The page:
Holiday shopping: Desire for deals, but some impulse buying

As shoppers have bought TVs and toys so far this holiday season, they've shown a desire for deals but also an inclination for some impulse spending, retail experts say.

Shoppers were on track to spend more compared to last year. The National Retail Federation trade group called spending so far "robust," and reiterated its forecast that holiday sales will rise by up to 4 percent.

More than one-third of shoppers surveyed by the NRF planned to make all their purchases on sale over the five days of Thanksgiving to Cyber Monday. That's similar to last year, and up from 11 percent in 2015.

But shoppers appeared to be buying on a whim also. Marshal Cohen, chief industry analyst at market research firm NPD Group, said based on what he and his team saw at stores last weekend, "there's no question there was more impulse buying and self-gifting."

Here are other details from the season so far:


The discounts appeared slightly smaller this year on Thanksgiving and Black Friday compared to last year, according to research firm Market Track LLC. It analyzed Black Friday circulars at retailers including Walmart, Target, Sears and Best Buy and found that the advertised discounts averaged 45 percent this year compared to 48 percent last year.

"Shopper are looking for deals, but there wasn't significant price slashing," said Ryne Misso, Market Track's director of marketing. He noted that stores tried to simplify discounts by offering blanket sales and doing less bundling, such as offering two-for-one deals.

But there were bargains to be had. On Saturday at the Garden State Plaza in Paramus, New Jersey, stores from Macy's to J.C. Penney slashed prices at least 40 percent in many departments. And Macy's had a display of coats at 80 percent off. On Cyber Monday, 89 percent of orders came with free shipping, up just slightly from last year, says Salesforce, which tracks the buying activity of 500 million global shoppers.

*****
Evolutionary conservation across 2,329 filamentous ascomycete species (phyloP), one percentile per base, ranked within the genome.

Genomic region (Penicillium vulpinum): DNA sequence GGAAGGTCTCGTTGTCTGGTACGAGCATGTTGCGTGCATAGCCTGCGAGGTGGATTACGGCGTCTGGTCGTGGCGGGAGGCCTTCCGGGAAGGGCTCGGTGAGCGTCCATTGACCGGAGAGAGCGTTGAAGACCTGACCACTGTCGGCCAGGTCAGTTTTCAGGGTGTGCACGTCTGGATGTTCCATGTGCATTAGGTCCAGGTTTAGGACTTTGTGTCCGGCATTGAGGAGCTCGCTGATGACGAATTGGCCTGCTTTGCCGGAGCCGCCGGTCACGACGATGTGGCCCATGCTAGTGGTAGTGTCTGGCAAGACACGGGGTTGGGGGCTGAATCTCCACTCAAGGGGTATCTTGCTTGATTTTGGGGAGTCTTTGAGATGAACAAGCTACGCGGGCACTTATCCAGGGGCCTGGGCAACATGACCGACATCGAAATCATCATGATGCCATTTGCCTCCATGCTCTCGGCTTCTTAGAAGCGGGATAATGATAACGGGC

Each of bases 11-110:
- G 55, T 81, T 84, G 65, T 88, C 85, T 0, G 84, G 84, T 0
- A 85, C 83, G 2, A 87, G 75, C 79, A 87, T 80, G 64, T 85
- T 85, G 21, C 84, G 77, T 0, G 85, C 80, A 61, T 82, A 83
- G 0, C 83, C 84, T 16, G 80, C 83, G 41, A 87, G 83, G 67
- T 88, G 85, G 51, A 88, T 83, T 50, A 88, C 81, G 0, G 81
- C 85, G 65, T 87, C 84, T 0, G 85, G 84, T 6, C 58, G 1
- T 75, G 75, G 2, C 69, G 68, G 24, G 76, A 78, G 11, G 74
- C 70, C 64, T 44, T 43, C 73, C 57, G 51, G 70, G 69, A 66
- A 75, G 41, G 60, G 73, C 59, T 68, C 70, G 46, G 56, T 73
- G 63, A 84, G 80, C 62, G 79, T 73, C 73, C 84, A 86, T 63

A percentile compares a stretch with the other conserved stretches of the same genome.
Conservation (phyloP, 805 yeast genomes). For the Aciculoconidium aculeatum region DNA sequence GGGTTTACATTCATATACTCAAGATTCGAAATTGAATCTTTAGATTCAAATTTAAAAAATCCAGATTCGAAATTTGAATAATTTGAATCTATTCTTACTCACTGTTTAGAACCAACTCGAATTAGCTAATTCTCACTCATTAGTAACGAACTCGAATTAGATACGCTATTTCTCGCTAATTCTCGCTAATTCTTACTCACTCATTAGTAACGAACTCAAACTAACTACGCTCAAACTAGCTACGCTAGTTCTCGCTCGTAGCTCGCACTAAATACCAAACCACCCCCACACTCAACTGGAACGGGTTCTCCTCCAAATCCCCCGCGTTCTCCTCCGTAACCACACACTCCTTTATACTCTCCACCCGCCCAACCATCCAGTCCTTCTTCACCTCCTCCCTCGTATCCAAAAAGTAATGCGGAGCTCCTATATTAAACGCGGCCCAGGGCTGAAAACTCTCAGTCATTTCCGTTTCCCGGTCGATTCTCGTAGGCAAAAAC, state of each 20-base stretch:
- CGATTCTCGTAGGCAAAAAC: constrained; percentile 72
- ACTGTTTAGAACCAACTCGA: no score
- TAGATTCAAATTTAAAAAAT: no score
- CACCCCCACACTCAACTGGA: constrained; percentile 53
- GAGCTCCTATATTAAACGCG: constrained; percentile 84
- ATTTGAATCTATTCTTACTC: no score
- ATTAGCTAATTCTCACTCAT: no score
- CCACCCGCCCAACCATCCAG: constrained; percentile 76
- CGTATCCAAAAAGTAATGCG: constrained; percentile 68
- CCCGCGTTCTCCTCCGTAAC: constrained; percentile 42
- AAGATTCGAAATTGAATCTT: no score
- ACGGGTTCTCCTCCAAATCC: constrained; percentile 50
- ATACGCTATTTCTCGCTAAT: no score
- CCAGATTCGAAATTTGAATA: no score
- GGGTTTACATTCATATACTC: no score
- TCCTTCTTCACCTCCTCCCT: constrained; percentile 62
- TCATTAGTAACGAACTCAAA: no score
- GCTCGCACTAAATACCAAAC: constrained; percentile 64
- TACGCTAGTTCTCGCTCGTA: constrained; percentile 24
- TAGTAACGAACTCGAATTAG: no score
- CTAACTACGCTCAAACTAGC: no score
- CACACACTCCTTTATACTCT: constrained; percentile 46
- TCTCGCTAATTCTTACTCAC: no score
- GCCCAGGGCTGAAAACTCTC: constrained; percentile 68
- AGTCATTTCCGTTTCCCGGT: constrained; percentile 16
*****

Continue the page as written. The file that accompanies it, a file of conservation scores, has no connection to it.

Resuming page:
As online buying has made shoppers, armed with mobile phones, more purposeful, retailers from Target to Saks Fifth Avenue are making a bigger push to offer grab-and-go items.

Target has set up kiosks stocked with items like fun socks and beauty items throughout the store. J.C. Penney has "Penney Lane" kiosks filled with items under $10 like air fresheners and adult coloring books. And luxury retailer Neiman Marcus has grab-and-go gifts too, but they're under $200. They include a unicorn-shaped body pillow for $35 and fingerless fur mittens for $70.


Amazon said Wednesday that Cyber Monday was the biggest shopping day in its history, but didn't provide figures. But analysts reportedly estimated $1 billion in revenue for its Prime Day event in July. It also said Cyber Monday orders on its app jumped more than 50 percent from a year ago. Online buying from Nov. 1 to Monday was up 17 percent from a year ago to $50 billion, says Adobe Analytics, the research arm of the software maker.

Mobile shopping accounted for nearly 46 percent of retail visits and 40 percent of revenue on Cyber Monday, compared with nearly 43 percent of retail visits and 27 percent of revenue on the same day last year, says Adobe.

For the five-day holiday kickoff, NRF estimated that more than 64 million shopped online or in stores. In addition, more than 58 million shopped online only, while more than 51 million shopped in stores only.

Overall spending rose 11.3 percent, while retail spending, which excludes grocery stores, auto parts merchants and gas stations, was up 8 percent during the five-day period ended Cyber Monday, according to First Data, a technology firm. It analyzes online and in-store payments across different forms of cards from 1.3 million merchants.

But e-commerce sales helped drive that growth. Sales at brick and mortar stores rose 6.5 percent, while e-commerce sales were up 15 percent. As a result, online sales accounted for 29 percent of total spending for the five-day period, up from 25 percent a year ago. Electronics and appliances and specialty retailers were the only two categories among the seven First Data tracks to show higher sales growth in stores compared with online.

Store traffic, though, has continued to fall. Shopper visits were down by 1.6 percent on Black Friday, compared with a 1 percent drop in the prior year, according to research firm ShopperTrak. It calls the declines "far less substantial" this year and last than in earlier years.

Stores and malls have tried to make themselves places people want to be, like offering free massages and concerts. Malls operated by CBL Properties had DJs and free giveaways. "It created a more festive environment," said spokeswoman Stacey Keating. "People were dancing with Santa in the common area of the mall."


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